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Soundex definition

Soundex is a phonetic algorithm that indexes words based on their sounds. It was developed to help match names despite minor differences in spelling. Soundex converts a word into a code that captures its primary consonant sounds.

How Soundex works

Soundex converts a word or name into a code consisting of a letter followed by three numbers. The algorithm processes each word based on predefined rules:

  1. 1. Retain the first letter of the word.
  2. 2.Remove all occurrences of 'h' and 'w' except the first letter.
  3. 3.Replace letters with digits according to the Soundex coding rules:
    • A, E, I, O, U, Y, H, W are ignored (except the first letter).
    • B, F, P, V = 1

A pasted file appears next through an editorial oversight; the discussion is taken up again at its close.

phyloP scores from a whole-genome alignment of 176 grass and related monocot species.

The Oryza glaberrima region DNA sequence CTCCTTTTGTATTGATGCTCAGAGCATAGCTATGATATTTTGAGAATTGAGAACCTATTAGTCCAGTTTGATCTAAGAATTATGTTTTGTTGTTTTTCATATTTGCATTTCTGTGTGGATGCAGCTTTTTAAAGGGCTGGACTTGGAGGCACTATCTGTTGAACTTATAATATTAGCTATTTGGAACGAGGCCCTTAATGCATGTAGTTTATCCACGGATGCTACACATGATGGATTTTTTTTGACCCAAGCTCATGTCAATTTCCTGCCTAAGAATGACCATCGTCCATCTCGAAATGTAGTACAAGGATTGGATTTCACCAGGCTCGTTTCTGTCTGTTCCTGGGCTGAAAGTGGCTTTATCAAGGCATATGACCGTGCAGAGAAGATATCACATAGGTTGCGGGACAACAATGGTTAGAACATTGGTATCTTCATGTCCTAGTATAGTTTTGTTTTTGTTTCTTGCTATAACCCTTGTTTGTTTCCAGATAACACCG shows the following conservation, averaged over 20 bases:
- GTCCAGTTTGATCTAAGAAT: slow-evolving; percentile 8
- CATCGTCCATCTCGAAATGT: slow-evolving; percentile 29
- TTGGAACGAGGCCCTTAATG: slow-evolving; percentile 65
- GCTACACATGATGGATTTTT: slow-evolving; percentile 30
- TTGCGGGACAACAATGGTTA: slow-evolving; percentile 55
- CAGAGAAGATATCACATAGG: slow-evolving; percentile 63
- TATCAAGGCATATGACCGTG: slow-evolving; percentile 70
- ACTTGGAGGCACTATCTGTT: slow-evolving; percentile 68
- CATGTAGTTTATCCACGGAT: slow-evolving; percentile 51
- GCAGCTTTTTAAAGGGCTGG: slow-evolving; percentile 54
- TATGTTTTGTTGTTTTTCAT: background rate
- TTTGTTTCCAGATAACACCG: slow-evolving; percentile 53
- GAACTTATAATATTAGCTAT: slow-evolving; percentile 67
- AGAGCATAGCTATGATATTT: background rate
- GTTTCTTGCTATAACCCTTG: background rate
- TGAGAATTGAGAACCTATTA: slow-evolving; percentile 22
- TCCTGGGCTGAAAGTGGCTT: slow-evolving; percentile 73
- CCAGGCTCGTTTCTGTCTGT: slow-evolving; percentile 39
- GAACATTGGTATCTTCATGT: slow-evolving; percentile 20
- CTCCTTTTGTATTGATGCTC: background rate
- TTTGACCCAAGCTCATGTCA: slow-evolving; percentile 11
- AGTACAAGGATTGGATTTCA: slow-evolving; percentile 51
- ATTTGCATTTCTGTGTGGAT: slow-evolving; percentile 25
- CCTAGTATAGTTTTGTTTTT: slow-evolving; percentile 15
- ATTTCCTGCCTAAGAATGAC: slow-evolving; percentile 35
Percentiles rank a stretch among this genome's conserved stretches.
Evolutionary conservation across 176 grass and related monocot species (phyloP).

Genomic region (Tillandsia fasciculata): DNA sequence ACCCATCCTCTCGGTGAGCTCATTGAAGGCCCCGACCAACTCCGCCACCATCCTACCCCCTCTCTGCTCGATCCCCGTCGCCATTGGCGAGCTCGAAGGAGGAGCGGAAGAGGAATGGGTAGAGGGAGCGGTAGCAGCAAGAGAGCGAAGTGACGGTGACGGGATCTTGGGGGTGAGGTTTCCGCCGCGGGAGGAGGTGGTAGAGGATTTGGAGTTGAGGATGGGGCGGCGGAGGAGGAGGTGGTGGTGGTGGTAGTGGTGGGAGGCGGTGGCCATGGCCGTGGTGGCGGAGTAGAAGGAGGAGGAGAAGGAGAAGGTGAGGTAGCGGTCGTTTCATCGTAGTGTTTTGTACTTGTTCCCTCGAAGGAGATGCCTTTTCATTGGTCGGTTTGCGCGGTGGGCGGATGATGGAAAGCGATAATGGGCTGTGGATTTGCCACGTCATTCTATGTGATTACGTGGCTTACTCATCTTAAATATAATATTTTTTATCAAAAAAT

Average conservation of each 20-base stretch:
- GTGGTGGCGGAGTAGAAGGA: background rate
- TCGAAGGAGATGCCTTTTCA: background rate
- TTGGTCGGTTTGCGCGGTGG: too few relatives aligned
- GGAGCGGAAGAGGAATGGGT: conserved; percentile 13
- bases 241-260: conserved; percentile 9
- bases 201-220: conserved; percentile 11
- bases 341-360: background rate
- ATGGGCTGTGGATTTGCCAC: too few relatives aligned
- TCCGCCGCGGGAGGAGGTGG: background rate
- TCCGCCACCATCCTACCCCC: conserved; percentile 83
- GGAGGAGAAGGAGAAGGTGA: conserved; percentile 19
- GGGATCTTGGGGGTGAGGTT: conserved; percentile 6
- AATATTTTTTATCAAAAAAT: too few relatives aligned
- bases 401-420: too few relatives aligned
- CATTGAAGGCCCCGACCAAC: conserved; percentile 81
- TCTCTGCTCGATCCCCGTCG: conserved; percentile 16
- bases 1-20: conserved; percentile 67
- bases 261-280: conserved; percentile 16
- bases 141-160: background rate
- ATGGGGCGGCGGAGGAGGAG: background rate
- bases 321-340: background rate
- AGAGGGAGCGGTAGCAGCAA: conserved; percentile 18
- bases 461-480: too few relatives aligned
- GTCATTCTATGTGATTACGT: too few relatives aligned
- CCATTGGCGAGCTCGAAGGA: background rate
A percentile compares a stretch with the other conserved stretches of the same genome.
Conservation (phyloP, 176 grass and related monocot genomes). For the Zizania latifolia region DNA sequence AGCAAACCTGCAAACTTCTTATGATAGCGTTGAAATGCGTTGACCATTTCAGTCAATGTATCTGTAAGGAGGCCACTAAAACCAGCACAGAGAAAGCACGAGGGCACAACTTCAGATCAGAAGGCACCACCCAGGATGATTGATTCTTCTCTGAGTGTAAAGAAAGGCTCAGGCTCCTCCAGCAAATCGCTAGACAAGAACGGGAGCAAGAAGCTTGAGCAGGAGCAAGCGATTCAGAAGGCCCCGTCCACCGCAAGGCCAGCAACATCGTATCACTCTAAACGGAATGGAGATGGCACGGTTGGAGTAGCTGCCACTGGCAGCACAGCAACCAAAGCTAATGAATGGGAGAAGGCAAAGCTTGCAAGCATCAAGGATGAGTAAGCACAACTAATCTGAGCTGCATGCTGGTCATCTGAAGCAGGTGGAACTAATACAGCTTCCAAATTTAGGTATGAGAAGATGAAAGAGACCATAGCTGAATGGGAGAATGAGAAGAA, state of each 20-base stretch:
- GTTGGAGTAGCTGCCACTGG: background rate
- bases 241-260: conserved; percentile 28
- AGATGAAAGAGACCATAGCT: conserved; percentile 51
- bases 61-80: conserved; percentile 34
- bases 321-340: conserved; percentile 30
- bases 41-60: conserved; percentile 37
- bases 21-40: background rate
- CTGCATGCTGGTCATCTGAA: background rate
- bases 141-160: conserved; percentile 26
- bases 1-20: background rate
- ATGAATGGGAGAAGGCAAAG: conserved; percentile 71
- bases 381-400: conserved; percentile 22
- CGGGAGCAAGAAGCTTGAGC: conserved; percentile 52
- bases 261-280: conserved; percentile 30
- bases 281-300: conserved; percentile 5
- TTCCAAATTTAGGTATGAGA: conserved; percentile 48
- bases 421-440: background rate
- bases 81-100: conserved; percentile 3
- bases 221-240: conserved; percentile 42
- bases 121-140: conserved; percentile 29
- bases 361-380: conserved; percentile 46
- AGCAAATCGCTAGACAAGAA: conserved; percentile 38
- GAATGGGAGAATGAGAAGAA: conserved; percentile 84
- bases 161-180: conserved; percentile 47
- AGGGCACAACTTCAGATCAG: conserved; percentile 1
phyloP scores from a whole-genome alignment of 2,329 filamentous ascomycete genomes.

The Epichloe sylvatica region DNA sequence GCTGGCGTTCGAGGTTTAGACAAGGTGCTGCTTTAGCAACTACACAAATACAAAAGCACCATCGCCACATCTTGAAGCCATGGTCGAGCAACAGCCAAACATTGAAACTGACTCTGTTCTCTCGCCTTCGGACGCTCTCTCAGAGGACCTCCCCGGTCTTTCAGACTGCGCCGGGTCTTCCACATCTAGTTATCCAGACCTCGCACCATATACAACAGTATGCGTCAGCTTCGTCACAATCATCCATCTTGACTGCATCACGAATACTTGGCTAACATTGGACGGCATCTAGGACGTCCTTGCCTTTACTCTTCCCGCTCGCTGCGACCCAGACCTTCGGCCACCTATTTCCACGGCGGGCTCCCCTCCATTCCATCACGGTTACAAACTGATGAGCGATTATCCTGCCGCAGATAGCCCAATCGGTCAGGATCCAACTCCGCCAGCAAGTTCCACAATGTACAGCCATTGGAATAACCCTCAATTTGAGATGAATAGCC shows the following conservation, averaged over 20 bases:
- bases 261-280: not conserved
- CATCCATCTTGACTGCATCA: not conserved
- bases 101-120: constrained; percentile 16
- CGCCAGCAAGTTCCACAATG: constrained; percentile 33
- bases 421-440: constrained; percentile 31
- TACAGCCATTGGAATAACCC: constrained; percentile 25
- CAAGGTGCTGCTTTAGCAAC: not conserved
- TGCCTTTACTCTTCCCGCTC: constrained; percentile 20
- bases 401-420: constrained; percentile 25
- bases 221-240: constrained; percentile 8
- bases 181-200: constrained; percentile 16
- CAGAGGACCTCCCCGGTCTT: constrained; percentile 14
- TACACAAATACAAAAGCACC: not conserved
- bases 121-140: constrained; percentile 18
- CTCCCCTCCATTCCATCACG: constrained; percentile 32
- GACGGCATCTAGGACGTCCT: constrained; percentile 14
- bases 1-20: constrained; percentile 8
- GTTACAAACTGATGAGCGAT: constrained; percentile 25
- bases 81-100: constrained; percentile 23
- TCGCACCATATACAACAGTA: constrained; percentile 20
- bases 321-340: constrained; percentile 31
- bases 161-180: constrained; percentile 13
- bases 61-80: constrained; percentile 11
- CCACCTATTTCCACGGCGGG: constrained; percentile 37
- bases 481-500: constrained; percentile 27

• C, G, J, K, Q, S, X, Z = 2
    • D, T = 3
    • L = 4
    • M, N = 5
    • R = 6
  4. 4.If two or more letters with the same number are adjacent in the original name (before step 1), remove all but the first.
  5. 5.Return the first four characters (letter and three digits). If necessary, pad with zeros to ensure four characters.

For example, the surnames "Smith" and "Smyth" both encode to S530. "Johnson" and "Johnsen" both encode to J525.


Robert C. Russell and Margaret King Odell patented Soundex in 1918 and 1922. The U.S. government adopted it for the 1930 Census to assist with indexing surnames. Its ability to handle varied spellings made it particularly useful for genealogical research, where records often contain misspellings or alternative spellings of surnames.